“Batroun has become a major destination,” says Maurice Ghosn, a regular at Pierre and Friends, describing how easily visitors are captured by the spirit of the town and decide to settle down after only a few days spent at the region’s calming coast.
“We have a different culture,” Ghosn boasts, “everybody is on the same level.”
“Like the foreigners who visit Beirut … they stay for a while and decide to move in. It’s the same for Batroun, within the borders of Lebanon. Once they see the beauty of our coasts, they pack their bags and come to settle down here,” he adds, smiling proudly.
The water and waves are one attraction, and the summer establishments located only a few steps from the main road are another.
“I live in Beirut because of my work, but every break I get with enough time for the trip, I straight head to Batroun,” says Lara Ghosn, 25, a doctor and native of the northern town.
There’s plenty of fresh and tasty Lebanese cuisine on offer, as well as the “in” drink this summer, the mojito. It’s not a big jump for Batroun, whose citrus groves are the reason why the town is known for its lemonade.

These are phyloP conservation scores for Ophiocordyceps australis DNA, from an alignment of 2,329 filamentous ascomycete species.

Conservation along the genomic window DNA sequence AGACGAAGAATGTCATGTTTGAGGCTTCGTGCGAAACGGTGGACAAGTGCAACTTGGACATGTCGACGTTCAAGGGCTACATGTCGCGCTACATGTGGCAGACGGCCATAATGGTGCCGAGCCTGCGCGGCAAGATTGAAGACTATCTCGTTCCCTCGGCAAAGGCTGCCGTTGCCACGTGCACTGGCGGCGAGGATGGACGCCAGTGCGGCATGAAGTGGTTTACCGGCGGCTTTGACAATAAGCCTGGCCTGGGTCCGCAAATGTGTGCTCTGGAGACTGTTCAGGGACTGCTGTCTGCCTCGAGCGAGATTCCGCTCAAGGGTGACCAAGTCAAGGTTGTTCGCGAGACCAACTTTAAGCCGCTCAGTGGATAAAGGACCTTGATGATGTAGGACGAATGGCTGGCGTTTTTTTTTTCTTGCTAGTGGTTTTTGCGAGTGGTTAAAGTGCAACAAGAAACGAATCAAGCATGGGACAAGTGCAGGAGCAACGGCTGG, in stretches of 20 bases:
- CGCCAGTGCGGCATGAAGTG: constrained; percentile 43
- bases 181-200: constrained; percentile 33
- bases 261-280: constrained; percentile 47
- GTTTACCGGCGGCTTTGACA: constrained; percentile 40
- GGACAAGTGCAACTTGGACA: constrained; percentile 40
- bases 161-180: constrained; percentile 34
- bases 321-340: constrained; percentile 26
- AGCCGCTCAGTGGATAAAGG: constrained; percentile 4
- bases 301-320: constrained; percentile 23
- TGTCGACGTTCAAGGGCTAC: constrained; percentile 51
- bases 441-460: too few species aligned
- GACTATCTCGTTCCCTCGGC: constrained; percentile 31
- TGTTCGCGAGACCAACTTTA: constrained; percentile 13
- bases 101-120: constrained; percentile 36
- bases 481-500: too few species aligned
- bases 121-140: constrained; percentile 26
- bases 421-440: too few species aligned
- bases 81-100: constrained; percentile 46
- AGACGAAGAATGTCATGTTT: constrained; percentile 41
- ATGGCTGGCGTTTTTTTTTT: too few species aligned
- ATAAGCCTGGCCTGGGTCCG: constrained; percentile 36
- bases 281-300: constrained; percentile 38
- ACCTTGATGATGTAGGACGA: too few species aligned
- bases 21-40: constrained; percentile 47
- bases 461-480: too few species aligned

Kicking back with a fresh mojito, enjoying Lebanese cuisine, and mingling with the friendly locals is the right atmosphere for trying another specialty of Batroun, windsurfing.
The “Pierre” of Pierre and Friends is famous for his windsurfing exploits, and has passed the tradition down to his 16-year old son, Jad, who began the sport at the age of six, and now gives lessons.
“Although windsurfing is quite new for Lebanon, there is a significant growth in interest,” says Dany Faddoul, a 20-year old windsurf instructor, before showing his impressive movements on the board.
While windsurfing may be the most popular activity in the area, you can also head out to the Lebanese Yacht Club. There, you’ll find fantastic sailing courses on lasers, the smaller boats, and catamarans, the lighter, faster, but larger sailboats. The courses involve ten hours of instruction: three hours of theory and seven of actual sailing.
Last week, the Lebanese Yacht Club held the 20th Lebanese Sailing Championship. With the government’s help, the club is promoting a sailing day for next summer, in the hope of attractive participants from sailing schools from all around the world. They’re also working on a project to launch a modern-day Phoenician boat, which will sail to Europe.
Jean Louis Zabbal, manager of the Lebanese Yacht Club of Batroun, cites Batroun’s well-preserved historical sites as yet another draw. “A lot of people are moving to Batroun, a lot of people are settling here,” he says, emphasizing that the town offers more than a few hours of getting a tan or swimming. Zabbal compares Batroun to the beach resorts found in the south: “You can stay in Batroun after a day at the beaches, there’s a day life and a nightlife here.”